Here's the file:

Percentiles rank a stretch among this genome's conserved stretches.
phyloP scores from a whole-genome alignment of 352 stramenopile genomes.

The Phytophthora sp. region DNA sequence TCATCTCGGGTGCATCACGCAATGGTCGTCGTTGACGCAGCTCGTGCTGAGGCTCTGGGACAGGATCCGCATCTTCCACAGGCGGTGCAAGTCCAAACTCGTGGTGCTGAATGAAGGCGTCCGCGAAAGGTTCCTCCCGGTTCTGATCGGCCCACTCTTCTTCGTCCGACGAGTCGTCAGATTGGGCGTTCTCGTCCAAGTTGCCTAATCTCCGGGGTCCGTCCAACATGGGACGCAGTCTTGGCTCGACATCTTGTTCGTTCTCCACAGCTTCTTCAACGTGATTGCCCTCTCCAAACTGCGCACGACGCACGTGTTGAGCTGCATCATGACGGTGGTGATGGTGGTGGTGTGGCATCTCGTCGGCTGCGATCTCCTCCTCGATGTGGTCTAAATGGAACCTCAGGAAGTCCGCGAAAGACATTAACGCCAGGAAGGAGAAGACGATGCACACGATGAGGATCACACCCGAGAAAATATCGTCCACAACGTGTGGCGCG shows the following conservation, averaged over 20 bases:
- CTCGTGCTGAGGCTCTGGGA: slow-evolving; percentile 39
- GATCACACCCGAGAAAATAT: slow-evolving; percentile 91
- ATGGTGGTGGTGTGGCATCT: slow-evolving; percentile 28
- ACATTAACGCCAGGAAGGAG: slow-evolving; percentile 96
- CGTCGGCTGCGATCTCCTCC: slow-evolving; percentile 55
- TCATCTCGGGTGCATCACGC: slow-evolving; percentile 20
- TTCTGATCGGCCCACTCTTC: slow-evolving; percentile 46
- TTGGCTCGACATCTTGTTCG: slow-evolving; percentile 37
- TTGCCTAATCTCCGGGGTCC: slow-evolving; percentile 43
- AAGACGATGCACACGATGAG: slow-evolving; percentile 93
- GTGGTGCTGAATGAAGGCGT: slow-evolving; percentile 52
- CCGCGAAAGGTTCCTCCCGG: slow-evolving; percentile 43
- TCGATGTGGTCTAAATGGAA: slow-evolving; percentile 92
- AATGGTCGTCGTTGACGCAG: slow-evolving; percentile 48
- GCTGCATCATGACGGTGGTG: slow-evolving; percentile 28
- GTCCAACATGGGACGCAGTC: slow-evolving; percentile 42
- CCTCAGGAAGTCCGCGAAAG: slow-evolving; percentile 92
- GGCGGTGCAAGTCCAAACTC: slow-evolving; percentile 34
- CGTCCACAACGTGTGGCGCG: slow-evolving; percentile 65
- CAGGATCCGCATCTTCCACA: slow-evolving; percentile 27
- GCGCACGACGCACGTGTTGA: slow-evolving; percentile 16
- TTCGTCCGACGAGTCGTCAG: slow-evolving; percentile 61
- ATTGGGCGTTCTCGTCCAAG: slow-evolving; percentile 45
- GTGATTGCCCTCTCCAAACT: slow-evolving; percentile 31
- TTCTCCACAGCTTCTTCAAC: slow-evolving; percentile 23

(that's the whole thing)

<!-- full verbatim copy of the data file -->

Percentiles rank a stretch among this genome's conserved stretches.
phyloP scores from a whole-genome alignment of 352 stramenopile genomes.

The Phytophthora sp. region DNA sequence TCATCTCGGGTGCATCACGCAATGGTCGTCGTTGACGCAGCTCGTGCTGAGGCTCTGGGACAGGATCCGCATCTTCCACAGGCGGTGCAAGTCCAAACTCGTGGTGCTGAATGAAGGCGTCCGCGAAAGGTTCCTCCCGGTTCTGATCGGCCCACTCTTCTTCGTCCGACGAGTCGTCAGATTGGGCGTTCTCGTCCAAGTTGCCTAATCTCCGGGGTCCGTCCAACATGGGACGCAGTCTTGGCTCGACATCTTGTTCGTTCTCCACAGCTTCTTCAACGTGATTGCCCTCTCCAAACTGCGCACGACGCACGTGTTGAGCTGCATCATGACGGTGGTGATGGTGGTGGTGTGGCATCTCGTCGGCTGCGATCTCCTCCTCGATGTGGTCTAAATGGAACCTCAGGAAGTCCGCGAAAGACATTAACGCCAGGAAGGAGAAGACGATGCACACGATGAGGATCACACCCGAGAAAATATCGTCCACAACGTGTGGCGCG shows the following conservation, averaged over 20 bases:
- CTCGTGCTGAGGCTCTGGGA: slow-evolving; percentile 39
- GATCACACCCGAGAAAATAT: slow-evolving; percentile 91
- ATGGTGGTGGTGTGGCATCT: slow-evolving; percentile 28
- ACATTAACGCCAGGAAGGAG: slow-evolving; percentile 96
- CGTCGGCTGCGATCTCCTCC: slow-evolving; percentile 55
- TCATCTCGGGTGCATCACGC: slow-evolving; percentile 20
- TTCTGATCGGCCCACTCTTC: slow-evolving; percentile 46
- TTGGCTCGACATCTTGTTCG: slow-evolving; percentile 37
- TTGCCTAATCTCCGGGGTCC: slow-evolving; percentile 43
- AAGACGATGCACACGATGAG: slow-evolving; percentile 93
- GTGGTGCTGAATGAAGGCGT: slow-evolving; percentile 52
- CCGCGAAAGGTTCCTCCCGG: slow-evolving; percentile 43
- TCGATGTGGTCTAAATGGAA: slow-evolving; percentile 92
- AATGGTCGTCGTTGACGCAG: slow-evolving; percentile 48
- GCTGCATCATGACGGTGGTG: slow-evolving; percentile 28
- GTCCAACATGGGACGCAGTC: slow-evolving; percentile 42
- CCTCAGGAAGTCCGCGAAAG: slow-evolving; percentile 92
- GGCGGTGCAAGTCCAAACTC: slow-evolving; percentile 34
- CGTCCACAACGTGTGGCGCG: slow-evolving; percentile 65
- CAGGATCCGCATCTTCCACA: slow-evolving; percentile 27
- GCGCACGACGCACGTGTTGA: slow-evolving; percentile 16
- TTCGTCCGACGAGTCGTCAG: slow-evolving; percentile 61
- ATTGGGCGTTCTCGTCCAAG: slow-evolving; percentile 45
- GTGATTGCCCTCTCCAAACT: slow-evolving; percentile 31
- TTCTCCACAGCTTCTTCAAC: slow-evolving; percentile 23